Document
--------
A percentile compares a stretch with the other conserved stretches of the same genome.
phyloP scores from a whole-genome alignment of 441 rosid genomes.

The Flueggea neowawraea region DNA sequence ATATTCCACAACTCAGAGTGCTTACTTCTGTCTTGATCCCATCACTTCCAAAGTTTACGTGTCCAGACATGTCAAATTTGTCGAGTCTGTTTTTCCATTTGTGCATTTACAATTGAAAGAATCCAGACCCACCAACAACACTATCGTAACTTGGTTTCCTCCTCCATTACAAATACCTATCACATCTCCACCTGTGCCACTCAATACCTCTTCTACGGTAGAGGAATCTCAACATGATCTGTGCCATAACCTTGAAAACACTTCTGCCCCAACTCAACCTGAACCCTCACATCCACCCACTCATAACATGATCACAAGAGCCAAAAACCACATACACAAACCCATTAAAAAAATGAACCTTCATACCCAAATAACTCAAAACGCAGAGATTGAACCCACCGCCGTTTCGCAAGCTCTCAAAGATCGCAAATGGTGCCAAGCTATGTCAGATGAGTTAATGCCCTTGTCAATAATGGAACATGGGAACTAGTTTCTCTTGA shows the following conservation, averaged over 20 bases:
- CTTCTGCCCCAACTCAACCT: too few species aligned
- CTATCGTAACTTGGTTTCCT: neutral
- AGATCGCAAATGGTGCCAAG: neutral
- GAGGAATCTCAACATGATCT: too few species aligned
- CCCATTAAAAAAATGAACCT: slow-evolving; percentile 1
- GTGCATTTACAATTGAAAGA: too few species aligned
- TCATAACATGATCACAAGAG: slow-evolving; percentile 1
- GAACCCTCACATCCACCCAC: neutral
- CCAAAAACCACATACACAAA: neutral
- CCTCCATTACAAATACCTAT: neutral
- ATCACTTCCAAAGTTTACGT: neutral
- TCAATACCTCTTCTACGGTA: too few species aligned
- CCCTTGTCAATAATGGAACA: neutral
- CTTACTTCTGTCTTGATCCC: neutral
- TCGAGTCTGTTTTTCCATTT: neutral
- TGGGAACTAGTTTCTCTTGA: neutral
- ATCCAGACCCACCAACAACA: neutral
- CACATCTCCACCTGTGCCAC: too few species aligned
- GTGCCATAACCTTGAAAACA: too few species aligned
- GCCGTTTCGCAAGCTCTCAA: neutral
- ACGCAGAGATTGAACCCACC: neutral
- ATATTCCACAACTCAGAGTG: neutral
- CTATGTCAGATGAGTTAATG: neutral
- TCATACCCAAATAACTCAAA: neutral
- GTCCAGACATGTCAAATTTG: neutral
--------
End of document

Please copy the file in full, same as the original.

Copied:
A percentile compares a stretch with the other conserved stretches of the same genome.
phyloP scores from a whole-genome alignment of 441 rosid genomes.

The Flueggea neowawraea region DNA sequence ATATTCCACAACTCAGAGTGCTTACTTCTGTCTTGATCCCATCACTTCCAAAGTTTACGTGTCCAGACATGTCAAATTTGTCGAGTCTGTTTTTCCATTTGTGCATTTACAATTGAAAGAATCCAGACCCACCAACAACACTATCGTAACTTGGTTTCCTCCTCCATTACAAATACCTATCACATCTCCACCTGTGCCACTCAATACCTCTTCTACGGTAGAGGAATCTCAACATGATCTGTGCCATAACCTTGAAAACACTTCTGCCCCAACTCAACCTGAACCCTCACATCCACCCACTCATAACATGATCACAAGAGCCAAAAACCACATACACAAACCCATTAAAAAAATGAACCTTCATACCCAAATAACTCAAAACGCAGAGATTGAACCCACCGCCGTTTCGCAAGCTCTCAAAGATCGCAAATGGTGCCAAGCTATGTCAGATGAGTTAATGCCCTTGTCAATAATGGAACATGGGAACTAGTTTCTCTTGA shows the following conservation, averaged over 20 bases:
- CTTCTGCCCCAACTCAACCT: too few species aligned
- CTATCGTAACTTGGTTTCCT: neutral
- AGATCGCAAATGGTGCCAAG: neutral
- GAGGAATCTCAACATGATCT: too few species aligned
- CCCATTAAAAAAATGAACCT: slow-evolving; percentile 1
- GTGCATTTACAATTGAAAGA: too few species aligned
- TCATAACATGATCACAAGAG: slow-evolving; percentile 1
- GAACCCTCACATCCACCCAC: neutral
- CCAAAAACCACATACACAAA: neutral
- CCTCCATTACAAATACCTAT: neutral
- ATCACTTCCAAAGTTTACGT: neutral
- TCAATACCTCTTCTACGGTA: too few species aligned
- CCCTTGTCAATAATGGAACA: neutral
- CTTACTTCTGTCTTGATCCC: neutral
- TCGAGTCTGTTTTTCCATTT: neutral
- TGGGAACTAGTTTCTCTTGA: neutral
- ATCCAGACCCACCAACAACA: neutral
- CACATCTCCACCTGTGCCAC: too few species aligned
- GTGCCATAACCTTGAAAACA: too few species aligned
- GCCGTTTCGCAAGCTCTCAA: neutral
- ACGCAGAGATTGAACCCACC: neutral
- ATATTCCACAACTCAGAGTG: neutral
- CTATGTCAGATGAGTTAATG: neutral
- TCATACCCAAATAACTCAAA: neutral
- GTCCAGACATGTCAAATTTG: neutral